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Healthcare payment mechanism: Execution results of bundled payment program for bariatric surgery diagnosis in its first year of implementation in Chile

Mecanismos de pago en salud: resultados de ejecución del pago asociado a diagnóstico en cirugía bariátrica en su primer año de implementación en Chile


Introduction More than 600 thousand people in Chile live with morbid obesity. Effective, safe, cost-effective therapeutic interventions are critical for healthcare systems and insurance schemes. In 2022, two bundled payment codes for bariatric surgery (gastric bypass and gastric sleeve) were incorporated into the National Health Fund's free-choice modality fee scheme. The objective was to characterize the execution of this payment mechanism program associated with bariatric surgery diagnosis in its first year of implementation.More than six hundred thousand people in Chile are estimated to live with morbid obesity. Effective, safe, cost-effective therapeutic interventions are critical for health systems and insurance schemes. In 2022, FONASA incorporated two Bariatric Surgery codes into the Free Choice Modality: Gastric Bypass and Sleeve Gastrectomy. Our objective was to characterize the execution of the Bariatric Surgery Bundled Payment Program in its first year of implementation.

Methods Descriptive and observational study of the pragmatic approach of the national execution of the payment associated with diagnosis in bariatric surgery. We examined sociodemographic variables (sex, age brackets, and National Health Fund tranches) and characterization of surgeries by code broken down by public or private provider, period of issue, unit cost, co-payment, and medical loans between March and December 2022.

Results We recorded n = 13 118 surgeries (45.81% bypass versus 54.19% sleeve), of which n = 2424 (18.48%) used medical loans. A total of 85.01% (p = 0.01) of the procedures were in women, in people between 35 and 39 years of age (20.15%), and 45.12% in beneficiaries of tranche B. Private providers performed a total of 99.21% of the surgeries. Ten accounted for 50% of the activity (range n = 1200 to 426 surgeries per year; n = 4.8 to 1.7 surgeries per working day). Total program expenditure was $71 626 948 350 CLP, accounting for 5.04% of the total activity of the national Diagnosis Associated Payment Program.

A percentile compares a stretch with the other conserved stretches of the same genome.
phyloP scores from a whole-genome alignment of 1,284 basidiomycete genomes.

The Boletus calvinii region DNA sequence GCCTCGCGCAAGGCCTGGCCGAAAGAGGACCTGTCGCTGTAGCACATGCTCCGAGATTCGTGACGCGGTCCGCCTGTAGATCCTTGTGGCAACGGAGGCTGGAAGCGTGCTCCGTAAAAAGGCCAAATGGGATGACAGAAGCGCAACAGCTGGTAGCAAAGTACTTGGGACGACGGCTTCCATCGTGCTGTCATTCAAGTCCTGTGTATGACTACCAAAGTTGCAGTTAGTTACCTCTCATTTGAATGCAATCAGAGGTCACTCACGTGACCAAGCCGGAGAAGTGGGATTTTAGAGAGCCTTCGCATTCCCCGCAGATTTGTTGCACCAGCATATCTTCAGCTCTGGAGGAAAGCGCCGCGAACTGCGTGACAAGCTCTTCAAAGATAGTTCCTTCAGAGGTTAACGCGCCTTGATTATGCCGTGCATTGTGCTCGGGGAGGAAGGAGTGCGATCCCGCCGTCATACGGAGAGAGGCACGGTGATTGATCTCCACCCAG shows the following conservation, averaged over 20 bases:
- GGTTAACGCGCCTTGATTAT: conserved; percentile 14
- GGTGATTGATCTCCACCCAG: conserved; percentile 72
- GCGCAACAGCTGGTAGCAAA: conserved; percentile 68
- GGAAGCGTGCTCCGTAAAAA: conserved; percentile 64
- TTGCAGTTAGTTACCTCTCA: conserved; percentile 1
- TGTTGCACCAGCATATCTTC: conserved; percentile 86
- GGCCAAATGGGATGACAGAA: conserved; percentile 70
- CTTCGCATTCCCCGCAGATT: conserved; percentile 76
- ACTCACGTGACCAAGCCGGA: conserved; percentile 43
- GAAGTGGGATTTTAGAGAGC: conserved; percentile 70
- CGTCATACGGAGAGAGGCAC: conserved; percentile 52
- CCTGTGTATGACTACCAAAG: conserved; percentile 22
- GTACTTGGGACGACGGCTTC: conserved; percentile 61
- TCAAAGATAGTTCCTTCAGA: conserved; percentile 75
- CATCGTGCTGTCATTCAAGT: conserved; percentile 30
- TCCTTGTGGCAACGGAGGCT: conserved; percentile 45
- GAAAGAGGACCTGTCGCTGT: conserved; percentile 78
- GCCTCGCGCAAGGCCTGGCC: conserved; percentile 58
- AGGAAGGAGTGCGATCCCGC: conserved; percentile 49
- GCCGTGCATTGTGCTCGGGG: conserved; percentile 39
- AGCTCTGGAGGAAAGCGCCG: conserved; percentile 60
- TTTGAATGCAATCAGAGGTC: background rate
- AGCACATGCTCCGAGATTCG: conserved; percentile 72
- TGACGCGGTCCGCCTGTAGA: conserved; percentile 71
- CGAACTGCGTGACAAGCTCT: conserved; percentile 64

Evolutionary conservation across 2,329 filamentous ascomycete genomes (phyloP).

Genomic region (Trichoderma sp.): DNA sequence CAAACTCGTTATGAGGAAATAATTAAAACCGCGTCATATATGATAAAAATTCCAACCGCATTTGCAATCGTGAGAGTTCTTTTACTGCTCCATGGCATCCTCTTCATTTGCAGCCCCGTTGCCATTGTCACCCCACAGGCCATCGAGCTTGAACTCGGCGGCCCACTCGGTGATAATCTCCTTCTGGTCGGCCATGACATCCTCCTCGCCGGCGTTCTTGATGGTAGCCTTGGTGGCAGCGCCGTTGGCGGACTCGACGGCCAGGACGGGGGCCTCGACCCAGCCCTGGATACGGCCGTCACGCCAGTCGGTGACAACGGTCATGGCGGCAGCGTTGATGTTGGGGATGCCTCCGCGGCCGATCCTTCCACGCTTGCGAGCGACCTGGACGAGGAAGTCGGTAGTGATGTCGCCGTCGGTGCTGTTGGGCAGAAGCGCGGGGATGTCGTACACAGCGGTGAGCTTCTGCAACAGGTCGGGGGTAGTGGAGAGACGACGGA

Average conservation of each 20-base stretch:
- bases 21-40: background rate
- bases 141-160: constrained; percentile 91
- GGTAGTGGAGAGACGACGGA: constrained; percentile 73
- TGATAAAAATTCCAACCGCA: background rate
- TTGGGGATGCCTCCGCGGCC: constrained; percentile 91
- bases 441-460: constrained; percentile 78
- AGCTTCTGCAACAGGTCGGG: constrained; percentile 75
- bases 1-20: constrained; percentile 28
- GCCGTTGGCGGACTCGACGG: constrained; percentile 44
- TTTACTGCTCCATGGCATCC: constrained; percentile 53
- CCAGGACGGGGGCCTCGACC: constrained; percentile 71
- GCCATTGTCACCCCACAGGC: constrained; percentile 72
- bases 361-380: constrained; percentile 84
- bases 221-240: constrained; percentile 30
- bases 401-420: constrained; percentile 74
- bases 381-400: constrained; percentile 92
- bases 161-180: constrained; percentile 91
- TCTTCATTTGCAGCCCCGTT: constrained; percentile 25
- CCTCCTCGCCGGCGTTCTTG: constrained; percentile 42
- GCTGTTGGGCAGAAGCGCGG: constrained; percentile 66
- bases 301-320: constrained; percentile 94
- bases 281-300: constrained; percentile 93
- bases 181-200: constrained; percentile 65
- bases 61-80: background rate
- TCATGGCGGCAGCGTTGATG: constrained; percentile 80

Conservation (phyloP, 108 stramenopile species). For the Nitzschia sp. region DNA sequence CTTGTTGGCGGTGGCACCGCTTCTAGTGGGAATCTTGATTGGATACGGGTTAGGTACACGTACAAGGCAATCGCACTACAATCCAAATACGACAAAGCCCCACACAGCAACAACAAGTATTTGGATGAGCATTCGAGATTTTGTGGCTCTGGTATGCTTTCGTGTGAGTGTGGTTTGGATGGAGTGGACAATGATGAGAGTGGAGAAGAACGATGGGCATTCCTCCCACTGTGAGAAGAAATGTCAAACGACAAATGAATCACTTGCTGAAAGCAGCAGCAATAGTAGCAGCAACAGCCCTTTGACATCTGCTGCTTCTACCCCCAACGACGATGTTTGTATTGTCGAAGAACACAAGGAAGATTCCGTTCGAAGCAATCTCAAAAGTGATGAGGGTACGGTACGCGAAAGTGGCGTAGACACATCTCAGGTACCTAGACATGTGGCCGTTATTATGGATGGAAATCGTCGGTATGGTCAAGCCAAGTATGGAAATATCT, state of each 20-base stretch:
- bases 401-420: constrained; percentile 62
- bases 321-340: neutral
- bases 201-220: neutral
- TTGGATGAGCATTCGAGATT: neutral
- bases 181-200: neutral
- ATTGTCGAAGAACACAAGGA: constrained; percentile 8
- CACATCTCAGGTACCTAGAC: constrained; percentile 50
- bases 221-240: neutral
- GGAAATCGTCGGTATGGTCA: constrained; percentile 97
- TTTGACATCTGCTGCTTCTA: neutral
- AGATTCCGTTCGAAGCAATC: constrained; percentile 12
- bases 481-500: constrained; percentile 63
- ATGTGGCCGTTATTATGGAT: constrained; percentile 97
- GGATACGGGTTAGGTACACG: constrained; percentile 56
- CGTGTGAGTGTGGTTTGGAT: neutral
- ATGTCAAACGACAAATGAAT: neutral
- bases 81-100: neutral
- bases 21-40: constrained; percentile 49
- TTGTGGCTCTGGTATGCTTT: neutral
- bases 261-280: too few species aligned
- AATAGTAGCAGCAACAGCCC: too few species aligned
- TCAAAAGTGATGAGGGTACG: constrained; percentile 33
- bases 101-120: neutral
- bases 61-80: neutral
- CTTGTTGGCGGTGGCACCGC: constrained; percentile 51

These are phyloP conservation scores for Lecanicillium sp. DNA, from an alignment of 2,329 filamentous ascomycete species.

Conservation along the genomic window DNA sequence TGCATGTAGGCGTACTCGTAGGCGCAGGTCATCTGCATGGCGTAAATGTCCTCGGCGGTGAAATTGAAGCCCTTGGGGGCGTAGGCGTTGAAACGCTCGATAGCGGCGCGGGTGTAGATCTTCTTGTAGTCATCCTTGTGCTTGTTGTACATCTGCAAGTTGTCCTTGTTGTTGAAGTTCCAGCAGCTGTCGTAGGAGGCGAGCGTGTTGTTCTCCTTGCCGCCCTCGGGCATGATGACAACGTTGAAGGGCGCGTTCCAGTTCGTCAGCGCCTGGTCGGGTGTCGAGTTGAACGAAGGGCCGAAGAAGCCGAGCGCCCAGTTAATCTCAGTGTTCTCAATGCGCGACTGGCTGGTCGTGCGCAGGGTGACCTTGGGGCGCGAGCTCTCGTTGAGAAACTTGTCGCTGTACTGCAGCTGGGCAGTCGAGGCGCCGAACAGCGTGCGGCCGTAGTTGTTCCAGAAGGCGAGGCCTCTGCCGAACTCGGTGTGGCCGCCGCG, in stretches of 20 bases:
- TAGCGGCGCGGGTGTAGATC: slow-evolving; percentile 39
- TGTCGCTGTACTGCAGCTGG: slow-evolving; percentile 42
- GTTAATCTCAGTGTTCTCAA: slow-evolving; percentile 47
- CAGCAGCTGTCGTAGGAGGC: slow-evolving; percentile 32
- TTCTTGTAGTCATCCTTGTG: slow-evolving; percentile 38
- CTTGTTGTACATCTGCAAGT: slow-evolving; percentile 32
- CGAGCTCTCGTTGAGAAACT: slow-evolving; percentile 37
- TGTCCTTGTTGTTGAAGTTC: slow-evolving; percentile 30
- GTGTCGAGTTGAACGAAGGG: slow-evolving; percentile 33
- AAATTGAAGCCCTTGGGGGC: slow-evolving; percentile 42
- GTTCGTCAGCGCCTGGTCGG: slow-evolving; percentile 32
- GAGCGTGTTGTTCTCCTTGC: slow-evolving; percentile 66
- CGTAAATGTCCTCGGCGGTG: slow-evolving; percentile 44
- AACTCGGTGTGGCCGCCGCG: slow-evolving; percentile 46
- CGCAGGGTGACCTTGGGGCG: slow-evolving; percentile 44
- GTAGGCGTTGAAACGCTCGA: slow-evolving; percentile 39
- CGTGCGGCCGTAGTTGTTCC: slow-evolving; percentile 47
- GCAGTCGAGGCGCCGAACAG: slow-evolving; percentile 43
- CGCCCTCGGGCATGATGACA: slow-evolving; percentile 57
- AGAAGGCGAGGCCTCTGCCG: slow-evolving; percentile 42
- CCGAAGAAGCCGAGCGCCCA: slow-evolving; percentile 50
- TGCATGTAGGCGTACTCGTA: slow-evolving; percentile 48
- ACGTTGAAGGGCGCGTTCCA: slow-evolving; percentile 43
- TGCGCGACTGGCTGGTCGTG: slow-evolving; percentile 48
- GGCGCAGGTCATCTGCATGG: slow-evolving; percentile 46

Conclusions The implementation of this bariatric surgery voucher benefited more than 13 thousand people living with obesity, mostly women of productive ages and with purchasing capacity. As an equity strategy, regardless of the access route through the voucher, it will be important to safeguard the activity in the public network.

Main messages

  • According to the National Health Survey in Chile, 34.4% of the population lives with obesity, and 600 thousand people have a nutritional diagnosis of morbid obesity.
  • Incorporating effective and safe therapeutic interventions for obesity is critical for healthcare systems and insurance schemes.
  • This work presents an overview of the first year of executing the bariatric surgery payment mechanism program.
  • The limitations of this analysis are the impossibility of ensuring that the month of issuance of the voucher corresponds to the same month of the surgical intervention; the data do not allow differentiating the purchase of vouchers or granting of loans by contributors and charges, and it was not possible to map the recovery of loans through the open data site.